Alternative theories and alternative phenomena

[From Rick Marken (950608.1320)]

Bruce Abbott (950605.1210 EST) --

Reinforcement theory makes reinforcement the central explanatory principle
for behavior change; PCT makes it a side-effect of control. The argument is
not about the objective phenomenon of reinforcement but its theoretical

This statement suggests that the same phenomenon (behavior change) is
explained by both reinforcement theory and PCT; the two theories just explain
it in different ways: reinforcement theory says that behavior change results
from the "strengthening" effect of reinforcement; PCT says that behavior
change is a side effect of control.

I think Bruce is claiming that PCT is better (more accurate, simpler, etc)
than reinforcement theory as a model of behavior change. In other words,
reinforcement theory (like Ptolmeic theory) is basically OK but PCT (like
Copernican theory) is much better. Bruce is, therefore, understandably
puzzled by the response he is getting from those of us who presumably also
believe that PCT is better than current theories of behavior. This puzzlement
is obviously very frustrating for Bruce, as evidenced by:

  "O.K., O.K., you caught me. All this time I've been part of a top secret,
  high-level plot to undermine PCT and reestablish traditional reinforcement
  theory as the "top dog" in the field of learning and behavior..."
                                             Bruce Abbott(950607.1245 EST)

Clearly, Bruce sees himself as a friend of PCT who is being treated as an
enemy. I think other friends of PCT have felt the same way. What's going on?

It think what's going on is a conflict between two very different views of
PCT. One view (Bruce's) is that PCT is another theory of behavior -- like
reinforcement theory, various cognitive theories, motivational theories,
etc -- and is of interest to the extent that it can explain existing data
_at least_ as well as the other theories can. This is the "alternative
theory" view of PCT. The other view (mine) is that PCT is about the
phenomenon of control and that the goal of PCT is to understand this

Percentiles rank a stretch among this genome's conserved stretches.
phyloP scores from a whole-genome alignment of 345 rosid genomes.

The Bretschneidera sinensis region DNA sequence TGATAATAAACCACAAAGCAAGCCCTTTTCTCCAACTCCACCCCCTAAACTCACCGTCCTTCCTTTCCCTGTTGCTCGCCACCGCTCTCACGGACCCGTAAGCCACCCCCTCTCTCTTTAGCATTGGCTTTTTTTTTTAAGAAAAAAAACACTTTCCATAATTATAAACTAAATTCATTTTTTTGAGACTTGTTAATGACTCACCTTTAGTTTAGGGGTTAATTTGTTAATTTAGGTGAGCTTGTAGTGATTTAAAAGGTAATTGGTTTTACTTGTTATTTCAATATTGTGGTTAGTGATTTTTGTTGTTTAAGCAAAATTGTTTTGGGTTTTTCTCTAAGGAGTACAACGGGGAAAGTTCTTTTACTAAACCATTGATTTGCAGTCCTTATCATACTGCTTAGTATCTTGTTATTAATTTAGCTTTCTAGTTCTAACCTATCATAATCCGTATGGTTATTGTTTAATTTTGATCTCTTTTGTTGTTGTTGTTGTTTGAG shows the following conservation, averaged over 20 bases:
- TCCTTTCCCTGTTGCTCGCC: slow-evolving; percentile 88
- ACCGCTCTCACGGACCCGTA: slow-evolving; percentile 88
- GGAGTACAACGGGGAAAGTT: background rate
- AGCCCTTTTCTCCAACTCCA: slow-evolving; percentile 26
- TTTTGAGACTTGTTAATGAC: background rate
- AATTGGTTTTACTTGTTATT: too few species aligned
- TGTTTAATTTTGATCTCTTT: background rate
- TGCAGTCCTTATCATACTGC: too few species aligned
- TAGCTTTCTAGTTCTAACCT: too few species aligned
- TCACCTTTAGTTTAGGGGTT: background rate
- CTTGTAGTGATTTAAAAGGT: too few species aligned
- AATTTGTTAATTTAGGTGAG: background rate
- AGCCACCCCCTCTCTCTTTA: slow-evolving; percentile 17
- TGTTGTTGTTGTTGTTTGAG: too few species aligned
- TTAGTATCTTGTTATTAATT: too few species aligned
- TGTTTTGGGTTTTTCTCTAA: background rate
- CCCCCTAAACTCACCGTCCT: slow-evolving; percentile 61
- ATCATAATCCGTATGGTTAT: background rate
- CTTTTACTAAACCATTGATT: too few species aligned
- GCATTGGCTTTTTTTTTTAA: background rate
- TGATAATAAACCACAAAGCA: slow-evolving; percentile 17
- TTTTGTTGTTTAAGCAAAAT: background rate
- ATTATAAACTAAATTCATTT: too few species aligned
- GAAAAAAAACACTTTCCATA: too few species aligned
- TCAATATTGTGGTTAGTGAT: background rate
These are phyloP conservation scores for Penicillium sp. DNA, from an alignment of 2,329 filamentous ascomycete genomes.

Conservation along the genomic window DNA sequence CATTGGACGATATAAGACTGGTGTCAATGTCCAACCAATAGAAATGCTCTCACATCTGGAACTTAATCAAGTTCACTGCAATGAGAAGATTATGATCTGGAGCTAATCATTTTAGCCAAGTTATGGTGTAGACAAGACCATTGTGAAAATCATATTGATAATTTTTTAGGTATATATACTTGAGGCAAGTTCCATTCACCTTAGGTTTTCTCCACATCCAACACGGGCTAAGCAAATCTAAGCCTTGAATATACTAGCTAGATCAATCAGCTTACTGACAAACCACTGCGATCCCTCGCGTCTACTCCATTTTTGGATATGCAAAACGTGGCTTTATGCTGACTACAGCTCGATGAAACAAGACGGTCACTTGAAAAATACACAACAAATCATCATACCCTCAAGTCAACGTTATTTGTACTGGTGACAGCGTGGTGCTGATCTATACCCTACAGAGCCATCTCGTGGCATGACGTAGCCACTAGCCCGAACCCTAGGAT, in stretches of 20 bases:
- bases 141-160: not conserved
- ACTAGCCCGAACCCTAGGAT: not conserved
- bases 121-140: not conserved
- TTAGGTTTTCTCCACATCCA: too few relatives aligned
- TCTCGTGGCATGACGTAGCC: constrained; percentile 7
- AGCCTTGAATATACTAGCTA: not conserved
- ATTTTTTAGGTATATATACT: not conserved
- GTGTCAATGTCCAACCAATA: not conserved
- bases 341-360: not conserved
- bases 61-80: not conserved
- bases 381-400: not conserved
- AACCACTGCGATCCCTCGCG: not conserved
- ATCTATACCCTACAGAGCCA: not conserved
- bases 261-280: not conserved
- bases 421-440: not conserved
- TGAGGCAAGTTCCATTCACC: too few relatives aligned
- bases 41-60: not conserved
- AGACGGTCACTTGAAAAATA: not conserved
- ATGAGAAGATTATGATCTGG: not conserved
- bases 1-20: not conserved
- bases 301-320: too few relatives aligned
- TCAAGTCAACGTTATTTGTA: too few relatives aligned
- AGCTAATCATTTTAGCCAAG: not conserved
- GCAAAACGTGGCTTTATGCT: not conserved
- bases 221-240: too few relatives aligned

phenomenon. According to this view, most existing data is irrelvant to
understanding control. This is the "alternative phenomenon" view of PCT.

These two views can sometimes become somewhat conflated. For example, in
his reply to Bruce's quote above, Bill Powers (950606.0000 MDT) says:

But PCT predicts that any externally-induced change in the rate of
reinforcement will result in an _opposite_ change in the rate of
behavior, while reinforcement theory predicts that the change in rate of
behavior will be _in the same direction_ as the change in rate of
reinforcement. This is a very clear and unequivocal contradiction.

This gives the impression that Bill sees PCT as an alternative to
reinforcement theory. In fact, Bill is comparing a _qualitative_ prediction
of reinforcement theory to a quantitative prediction of a PCT model. In
fact, there is no such thing as a reinforcement theory of control. A model
that actually produces a change in rate of behavior (output) that is in the
same direction as the change in rate of reinforcement (input) is a positive
feedback model; it doesn't keep the input (or anything) under control.

Once you know that the rat in an operant chamber is controlling food input
(you have identified the phenomenon of control), you know that only a control
model (like PCT) can explain the phenomenon; a reinforcement is simply not an

In general, when know there is control, then you know there is no alternative
to control theory.